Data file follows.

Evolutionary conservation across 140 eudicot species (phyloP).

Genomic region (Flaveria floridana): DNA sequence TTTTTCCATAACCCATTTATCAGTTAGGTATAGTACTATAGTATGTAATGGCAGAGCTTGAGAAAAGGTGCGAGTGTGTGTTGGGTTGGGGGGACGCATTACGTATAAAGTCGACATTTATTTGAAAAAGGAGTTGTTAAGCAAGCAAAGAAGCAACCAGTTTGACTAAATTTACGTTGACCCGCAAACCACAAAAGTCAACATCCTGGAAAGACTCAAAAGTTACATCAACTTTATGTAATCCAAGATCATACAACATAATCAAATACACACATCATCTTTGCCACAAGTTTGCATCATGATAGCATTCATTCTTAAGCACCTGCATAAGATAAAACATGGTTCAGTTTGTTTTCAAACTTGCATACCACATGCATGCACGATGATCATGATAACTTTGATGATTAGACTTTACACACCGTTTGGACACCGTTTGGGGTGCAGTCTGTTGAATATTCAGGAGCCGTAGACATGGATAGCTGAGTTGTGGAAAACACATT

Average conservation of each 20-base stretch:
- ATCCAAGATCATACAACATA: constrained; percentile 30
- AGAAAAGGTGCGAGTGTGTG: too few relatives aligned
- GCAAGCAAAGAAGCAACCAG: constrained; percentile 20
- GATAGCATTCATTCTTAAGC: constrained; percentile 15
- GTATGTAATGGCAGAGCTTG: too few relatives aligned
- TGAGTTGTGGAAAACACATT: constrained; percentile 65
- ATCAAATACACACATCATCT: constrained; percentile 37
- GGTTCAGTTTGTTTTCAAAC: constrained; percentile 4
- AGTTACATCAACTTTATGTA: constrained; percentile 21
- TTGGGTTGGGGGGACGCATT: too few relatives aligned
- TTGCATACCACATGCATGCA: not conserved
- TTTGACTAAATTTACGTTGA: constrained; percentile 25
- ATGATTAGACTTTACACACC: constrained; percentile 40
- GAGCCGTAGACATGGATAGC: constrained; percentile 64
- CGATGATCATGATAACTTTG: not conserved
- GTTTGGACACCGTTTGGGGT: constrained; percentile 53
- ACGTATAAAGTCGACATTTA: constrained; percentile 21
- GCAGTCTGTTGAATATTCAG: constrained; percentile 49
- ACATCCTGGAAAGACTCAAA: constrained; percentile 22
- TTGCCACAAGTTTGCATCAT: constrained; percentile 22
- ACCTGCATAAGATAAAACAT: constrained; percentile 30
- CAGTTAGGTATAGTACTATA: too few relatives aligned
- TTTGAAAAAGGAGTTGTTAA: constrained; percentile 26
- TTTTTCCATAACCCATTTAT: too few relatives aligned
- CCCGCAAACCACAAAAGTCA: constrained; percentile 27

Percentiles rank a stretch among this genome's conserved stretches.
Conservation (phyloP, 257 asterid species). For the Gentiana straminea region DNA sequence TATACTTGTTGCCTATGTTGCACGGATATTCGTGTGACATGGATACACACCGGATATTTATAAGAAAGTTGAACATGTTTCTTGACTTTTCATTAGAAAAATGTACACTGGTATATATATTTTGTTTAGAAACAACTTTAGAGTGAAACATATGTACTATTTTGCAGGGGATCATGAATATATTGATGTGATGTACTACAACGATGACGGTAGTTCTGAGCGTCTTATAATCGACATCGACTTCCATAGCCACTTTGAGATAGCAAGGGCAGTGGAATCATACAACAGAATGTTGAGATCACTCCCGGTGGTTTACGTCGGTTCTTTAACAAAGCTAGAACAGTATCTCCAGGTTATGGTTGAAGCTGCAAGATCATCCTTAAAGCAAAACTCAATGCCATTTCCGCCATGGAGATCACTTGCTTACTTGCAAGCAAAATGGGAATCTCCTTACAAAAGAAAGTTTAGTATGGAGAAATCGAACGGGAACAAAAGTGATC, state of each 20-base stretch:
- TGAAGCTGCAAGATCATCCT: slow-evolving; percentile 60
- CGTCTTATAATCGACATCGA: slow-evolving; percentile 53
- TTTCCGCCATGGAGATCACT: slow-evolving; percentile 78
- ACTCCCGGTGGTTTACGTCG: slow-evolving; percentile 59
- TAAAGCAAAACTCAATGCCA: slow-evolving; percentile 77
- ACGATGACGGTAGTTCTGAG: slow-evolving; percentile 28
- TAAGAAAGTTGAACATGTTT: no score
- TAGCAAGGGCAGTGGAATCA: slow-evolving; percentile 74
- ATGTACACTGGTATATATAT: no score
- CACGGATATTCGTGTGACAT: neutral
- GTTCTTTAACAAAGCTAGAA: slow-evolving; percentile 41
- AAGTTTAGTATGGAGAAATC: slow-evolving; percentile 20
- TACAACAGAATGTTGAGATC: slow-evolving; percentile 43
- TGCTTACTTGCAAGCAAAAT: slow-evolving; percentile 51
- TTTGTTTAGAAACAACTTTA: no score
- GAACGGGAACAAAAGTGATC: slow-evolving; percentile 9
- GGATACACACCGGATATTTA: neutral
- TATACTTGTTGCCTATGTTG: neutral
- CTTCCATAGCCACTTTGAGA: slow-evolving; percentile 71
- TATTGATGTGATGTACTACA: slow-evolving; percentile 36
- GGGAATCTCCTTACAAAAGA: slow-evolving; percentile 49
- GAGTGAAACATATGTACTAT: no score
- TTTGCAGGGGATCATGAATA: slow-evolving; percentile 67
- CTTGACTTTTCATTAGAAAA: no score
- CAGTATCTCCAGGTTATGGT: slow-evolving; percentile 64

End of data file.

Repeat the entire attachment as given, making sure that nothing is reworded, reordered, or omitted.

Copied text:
Evolutionary conservation across 140 eudicot species (phyloP).

Genomic region (Flaveria floridana): DNA sequence TTTTTCCATAACCCATTTATCAGTTAGGTATAGTACTATAGTATGTAATGGCAGAGCTTGAGAAAAGGTGCGAGTGTGTGTTGGGTTGGGGGGACGCATTACGTATAAAGTCGACATTTATTTGAAAAAGGAGTTGTTAAGCAAGCAAAGAAGCAACCAGTTTGACTAAATTTACGTTGACCCGCAAACCACAAAAGTCAACATCCTGGAAAGACTCAAAAGTTACATCAACTTTATGTAATCCAAGATCATACAACATAATCAAATACACACATCATCTTTGCCACAAGTTTGCATCATGATAGCATTCATTCTTAAGCACCTGCATAAGATAAAACATGGTTCAGTTTGTTTTCAAACTTGCATACCACATGCATGCACGATGATCATGATAACTTTGATGATTAGACTTTACACACCGTTTGGACACCGTTTGGGGTGCAGTCTGTTGAATATTCAGGAGCCGTAGACATGGATAGCTGAGTTGTGGAAAACACATT

Average conservation of each 20-base stretch:
- ATCCAAGATCATACAACATA: constrained; percentile 30
- AGAAAAGGTGCGAGTGTGTG: too few relatives aligned
- GCAAGCAAAGAAGCAACCAG: constrained; percentile 20
- GATAGCATTCATTCTTAAGC: constrained; percentile 15
- GTATGTAATGGCAGAGCTTG: too few relatives aligned
- TGAGTTGTGGAAAACACATT: constrained; percentile 65
- ATCAAATACACACATCATCT: constrained; percentile 37
- GGTTCAGTTTGTTTTCAAAC: constrained; percentile 4
- AGTTACATCAACTTTATGTA: constrained; percentile 21
- TTGGGTTGGGGGGACGCATT: too few relatives aligned
- TTGCATACCACATGCATGCA: not conserved
- TTTGACTAAATTTACGTTGA: constrained; percentile 25
- ATGATTAGACTTTACACACC: constrained; percentile 40
- GAGCCGTAGACATGGATAGC: constrained; percentile 64
- CGATGATCATGATAACTTTG: not conserved
- GTTTGGACACCGTTTGGGGT: constrained; percentile 53
- ACGTATAAAGTCGACATTTA: constrained; percentile 21
- GCAGTCTGTTGAATATTCAG: constrained; percentile 49
- ACATCCTGGAAAGACTCAAA: constrained; percentile 22
- TTGCCACAAGTTTGCATCAT: constrained; percentile 22
- ACCTGCATAAGATAAAACAT: constrained; percentile 30
- CAGTTAGGTATAGTACTATA: too few relatives aligned
- TTTGAAAAAGGAGTTGTTAA: constrained; percentile 26
- TTTTTCCATAACCCATTTAT: too few relatives aligned
- CCCGCAAACCACAAAAGTCA: constrained; percentile 27

Percentiles rank a stretch among this genome's conserved stretches.
Conservation (phyloP, 257 asterid species). For the Gentiana straminea region DNA sequence TATACTTGTTGCCTATGTTGCACGGATATTCGTGTGACATGGATACACACCGGATATTTATAAGAAAGTTGAACATGTTTCTTGACTTTTCATTAGAAAAATGTACACTGGTATATATATTTTGTTTAGAAACAACTTTAGAGTGAAACATATGTACTATTTTGCAGGGGATCATGAATATATTGATGTGATGTACTACAACGATGACGGTAGTTCTGAGCGTCTTATAATCGACATCGACTTCCATAGCCACTTTGAGATAGCAAGGGCAGTGGAATCATACAACAGAATGTTGAGATCACTCCCGGTGGTTTACGTCGGTTCTTTAACAAAGCTAGAACAGTATCTCCAGGTTATGGTTGAAGCTGCAAGATCATCCTTAAAGCAAAACTCAATGCCATTTCCGCCATGGAGATCACTTGCTTACTTGCAAGCAAAATGGGAATCTCCTTACAAAAGAAAGTTTAGTATGGAGAAATCGAACGGGAACAAAAGTGATC, state of each 20-base stretch:
- TGAAGCTGCAAGATCATCCT: slow-evolving; percentile 60
- CGTCTTATAATCGACATCGA: slow-evolving; percentile 53
- TTTCCGCCATGGAGATCACT: slow-evolving; percentile 78
- ACTCCCGGTGGTTTACGTCG: slow-evolving; percentile 59
- TAAAGCAAAACTCAATGCCA: slow-evolving; percentile 77
- ACGATGACGGTAGTTCTGAG: slow-evolving; percentile 28
- TAAGAAAGTTGAACATGTTT: no score
- TAGCAAGGGCAGTGGAATCA: slow-evolving; percentile 74
- ATGTACACTGGTATATATAT: no score
- CACGGATATTCGTGTGACAT: neutral
- GTTCTTTAACAAAGCTAGAA: slow-evolving; percentile 41
- AAGTTTAGTATGGAGAAATC: slow-evolving; percentile 20
- TACAACAGAATGTTGAGATC: slow-evolving; percentile 43
- TGCTTACTTGCAAGCAAAAT: slow-evolving; percentile 51
- TTTGTTTAGAAACAACTTTA: no score
- GAACGGGAACAAAAGTGATC: slow-evolving; percentile 9
- GGATACACACCGGATATTTA: neutral
- TATACTTGTTGCCTATGTTG: neutral
- CTTCCATAGCCACTTTGAGA: slow-evolving; percentile 71
- TATTGATGTGATGTACTACA: slow-evolving; percentile 36
- GGGAATCTCCTTACAAAAGA: slow-evolving; percentile 49
- GAGTGAAACATATGTACTAT: no score
- TTTGCAGGGGATCATGAATA: slow-evolving; percentile 67
- CTTGACTTTTCATTAGAAAA: no score
- CAGTATCTCCAGGTTATGGT: slow-evolving; percentile 64